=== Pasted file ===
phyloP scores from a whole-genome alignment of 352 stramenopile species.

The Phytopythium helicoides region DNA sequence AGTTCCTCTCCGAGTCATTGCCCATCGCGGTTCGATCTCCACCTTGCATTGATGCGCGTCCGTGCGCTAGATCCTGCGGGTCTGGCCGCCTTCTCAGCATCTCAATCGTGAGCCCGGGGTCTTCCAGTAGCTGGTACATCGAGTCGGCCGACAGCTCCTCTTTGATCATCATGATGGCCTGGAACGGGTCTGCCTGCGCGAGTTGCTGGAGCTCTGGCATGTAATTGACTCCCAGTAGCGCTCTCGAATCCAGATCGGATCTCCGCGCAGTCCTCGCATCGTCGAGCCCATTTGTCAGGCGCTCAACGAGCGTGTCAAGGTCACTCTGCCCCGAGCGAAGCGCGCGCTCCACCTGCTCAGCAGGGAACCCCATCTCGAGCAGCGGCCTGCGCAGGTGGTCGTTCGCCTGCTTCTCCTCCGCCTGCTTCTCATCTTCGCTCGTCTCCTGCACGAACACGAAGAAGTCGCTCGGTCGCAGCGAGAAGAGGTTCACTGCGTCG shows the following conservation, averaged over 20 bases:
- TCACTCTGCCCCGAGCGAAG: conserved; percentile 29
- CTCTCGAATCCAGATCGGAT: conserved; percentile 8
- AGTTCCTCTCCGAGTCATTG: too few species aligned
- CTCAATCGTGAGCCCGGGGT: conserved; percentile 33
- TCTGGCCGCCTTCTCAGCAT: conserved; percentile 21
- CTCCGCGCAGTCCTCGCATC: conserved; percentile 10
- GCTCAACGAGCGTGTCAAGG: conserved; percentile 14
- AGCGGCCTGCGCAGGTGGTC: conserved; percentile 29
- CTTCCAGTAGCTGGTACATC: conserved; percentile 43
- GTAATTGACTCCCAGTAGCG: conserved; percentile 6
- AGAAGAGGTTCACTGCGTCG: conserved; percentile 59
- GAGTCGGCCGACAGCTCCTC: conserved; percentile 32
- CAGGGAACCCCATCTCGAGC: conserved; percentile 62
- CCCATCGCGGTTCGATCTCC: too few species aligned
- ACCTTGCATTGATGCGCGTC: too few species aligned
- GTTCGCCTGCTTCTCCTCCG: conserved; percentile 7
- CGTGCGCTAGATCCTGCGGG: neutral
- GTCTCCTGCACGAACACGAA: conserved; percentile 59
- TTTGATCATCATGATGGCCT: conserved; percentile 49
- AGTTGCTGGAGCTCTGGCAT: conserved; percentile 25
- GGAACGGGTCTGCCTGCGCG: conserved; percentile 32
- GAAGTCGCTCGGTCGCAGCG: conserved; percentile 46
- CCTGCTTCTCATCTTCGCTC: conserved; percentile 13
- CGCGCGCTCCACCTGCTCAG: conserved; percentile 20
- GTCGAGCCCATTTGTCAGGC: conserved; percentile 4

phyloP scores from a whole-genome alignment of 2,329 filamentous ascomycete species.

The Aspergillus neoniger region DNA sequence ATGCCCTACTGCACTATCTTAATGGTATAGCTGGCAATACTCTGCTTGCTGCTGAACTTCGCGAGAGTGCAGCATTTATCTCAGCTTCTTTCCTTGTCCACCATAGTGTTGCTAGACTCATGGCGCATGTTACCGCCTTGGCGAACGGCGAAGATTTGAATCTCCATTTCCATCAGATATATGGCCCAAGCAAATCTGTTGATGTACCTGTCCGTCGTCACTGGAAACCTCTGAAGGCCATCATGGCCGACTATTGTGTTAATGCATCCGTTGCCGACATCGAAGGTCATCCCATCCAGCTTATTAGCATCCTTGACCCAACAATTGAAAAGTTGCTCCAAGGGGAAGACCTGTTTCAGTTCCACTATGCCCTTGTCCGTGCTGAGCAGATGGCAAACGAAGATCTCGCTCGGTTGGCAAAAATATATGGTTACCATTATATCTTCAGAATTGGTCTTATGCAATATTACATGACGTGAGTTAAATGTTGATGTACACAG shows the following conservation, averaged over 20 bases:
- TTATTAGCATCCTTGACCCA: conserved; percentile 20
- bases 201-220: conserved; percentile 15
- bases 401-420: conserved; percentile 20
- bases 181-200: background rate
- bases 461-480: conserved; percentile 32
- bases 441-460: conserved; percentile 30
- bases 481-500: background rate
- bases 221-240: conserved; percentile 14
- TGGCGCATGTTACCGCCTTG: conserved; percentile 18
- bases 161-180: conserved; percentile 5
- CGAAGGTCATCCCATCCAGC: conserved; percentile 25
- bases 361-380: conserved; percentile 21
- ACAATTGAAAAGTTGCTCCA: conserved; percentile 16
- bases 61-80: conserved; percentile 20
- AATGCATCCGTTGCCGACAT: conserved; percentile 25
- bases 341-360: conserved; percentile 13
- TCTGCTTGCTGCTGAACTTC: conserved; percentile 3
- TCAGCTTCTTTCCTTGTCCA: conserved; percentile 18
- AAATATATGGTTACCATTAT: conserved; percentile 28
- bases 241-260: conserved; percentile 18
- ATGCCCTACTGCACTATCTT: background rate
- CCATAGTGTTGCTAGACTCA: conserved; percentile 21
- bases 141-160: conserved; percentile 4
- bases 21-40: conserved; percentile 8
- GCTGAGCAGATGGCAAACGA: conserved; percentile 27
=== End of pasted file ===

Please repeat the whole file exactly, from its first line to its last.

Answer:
phyloP scores from a whole-genome alignment of 352 stramenopile species.

The Phytopythium helicoides region DNA sequence AGTTCCTCTCCGAGTCATTGCCCATCGCGGTTCGATCTCCACCTTGCATTGATGCGCGTCCGTGCGCTAGATCCTGCGGGTCTGGCCGCCTTCTCAGCATCTCAATCGTGAGCCCGGGGTCTTCCAGTAGCTGGTACATCGAGTCGGCCGACAGCTCCTCTTTGATCATCATGATGGCCTGGAACGGGTCTGCCTGCGCGAGTTGCTGGAGCTCTGGCATGTAATTGACTCCCAGTAGCGCTCTCGAATCCAGATCGGATCTCCGCGCAGTCCTCGCATCGTCGAGCCCATTTGTCAGGCGCTCAACGAGCGTGTCAAGGTCACTCTGCCCCGAGCGAAGCGCGCGCTCCACCTGCTCAGCAGGGAACCCCATCTCGAGCAGCGGCCTGCGCAGGTGGTCGTTCGCCTGCTTCTCCTCCGCCTGCTTCTCATCTTCGCTCGTCTCCTGCACGAACACGAAGAAGTCGCTCGGTCGCAGCGAGAAGAGGTTCACTGCGTCG shows the following conservation, averaged over 20 bases:
- TCACTCTGCCCCGAGCGAAG: conserved; percentile 29
- CTCTCGAATCCAGATCGGAT: conserved; percentile 8
- AGTTCCTCTCCGAGTCATTG: too few species aligned
- CTCAATCGTGAGCCCGGGGT: conserved; percentile 33
- TCTGGCCGCCTTCTCAGCAT: conserved; percentile 21
- CTCCGCGCAGTCCTCGCATC: conserved; percentile 10
- GCTCAACGAGCGTGTCAAGG: conserved; percentile 14
- AGCGGCCTGCGCAGGTGGTC: conserved; percentile 29
- CTTCCAGTAGCTGGTACATC: conserved; percentile 43
- GTAATTGACTCCCAGTAGCG: conserved; percentile 6
- AGAAGAGGTTCACTGCGTCG: conserved; percentile 59
- GAGTCGGCCGACAGCTCCTC: conserved; percentile 32
- CAGGGAACCCCATCTCGAGC: conserved; percentile 62
- CCCATCGCGGTTCGATCTCC: too few species aligned
- ACCTTGCATTGATGCGCGTC: too few species aligned
- GTTCGCCTGCTTCTCCTCCG: conserved; percentile 7
- CGTGCGCTAGATCCTGCGGG: neutral
- GTCTCCTGCACGAACACGAA: conserved; percentile 59
- TTTGATCATCATGATGGCCT: conserved; percentile 49
- AGTTGCTGGAGCTCTGGCAT: conserved; percentile 25
- GGAACGGGTCTGCCTGCGCG: conserved; percentile 32
- GAAGTCGCTCGGTCGCAGCG: conserved; percentile 46
- CCTGCTTCTCATCTTCGCTC: conserved; percentile 13
- CGCGCGCTCCACCTGCTCAG: conserved; percentile 20
- GTCGAGCCCATTTGTCAGGC: conserved; percentile 4

phyloP scores from a whole-genome alignment of 2,329 filamentous ascomycete species.

The Aspergillus neoniger region DNA sequence ATGCCCTACTGCACTATCTTAATGGTATAGCTGGCAATACTCTGCTTGCTGCTGAACTTCGCGAGAGTGCAGCATTTATCTCAGCTTCTTTCCTTGTCCACCATAGTGTTGCTAGACTCATGGCGCATGTTACCGCCTTGGCGAACGGCGAAGATTTGAATCTCCATTTCCATCAGATATATGGCCCAAGCAAATCTGTTGATGTACCTGTCCGTCGTCACTGGAAACCTCTGAAGGCCATCATGGCCGACTATTGTGTTAATGCATCCGTTGCCGACATCGAAGGTCATCCCATCCAGCTTATTAGCATCCTTGACCCAACAATTGAAAAGTTGCTCCAAGGGGAAGACCTGTTTCAGTTCCACTATGCCCTTGTCCGTGCTGAGCAGATGGCAAACGAAGATCTCGCTCGGTTGGCAAAAATATATGGTTACCATTATATCTTCAGAATTGGTCTTATGCAATATTACATGACGTGAGTTAAATGTTGATGTACACAG shows the following conservation, averaged over 20 bases:
- TTATTAGCATCCTTGACCCA: conserved; percentile 20
- bases 201-220: conserved; percentile 15
- bases 401-420: conserved; percentile 20
- bases 181-200: background rate
- bases 461-480: conserved; percentile 32
- bases 441-460: conserved; percentile 30
- bases 481-500: background rate
- bases 221-240: conserved; percentile 14
- TGGCGCATGTTACCGCCTTG: conserved; percentile 18
- bases 161-180: conserved; percentile 5
- CGAAGGTCATCCCATCCAGC: conserved; percentile 25
- bases 361-380: conserved; percentile 21
- ACAATTGAAAAGTTGCTCCA: conserved; percentile 16
- bases 61-80: conserved; percentile 20
- AATGCATCCGTTGCCGACAT: conserved; percentile 25
- bases 341-360: conserved; percentile 13
- TCTGCTTGCTGCTGAACTTC: conserved; percentile 3
- TCAGCTTCTTTCCTTGTCCA: conserved; percentile 18
- AAATATATGGTTACCATTAT: conserved; percentile 28
- bases 241-260: conserved; percentile 18
- ATGCCCTACTGCACTATCTT: background rate
- CCATAGTGTTGCTAGACTCA: conserved; percentile 21
- bases 141-160: conserved; percentile 4
- bases 21-40: conserved; percentile 8
- GCTGAGCAGATGGCAAACGA: conserved; percentile 27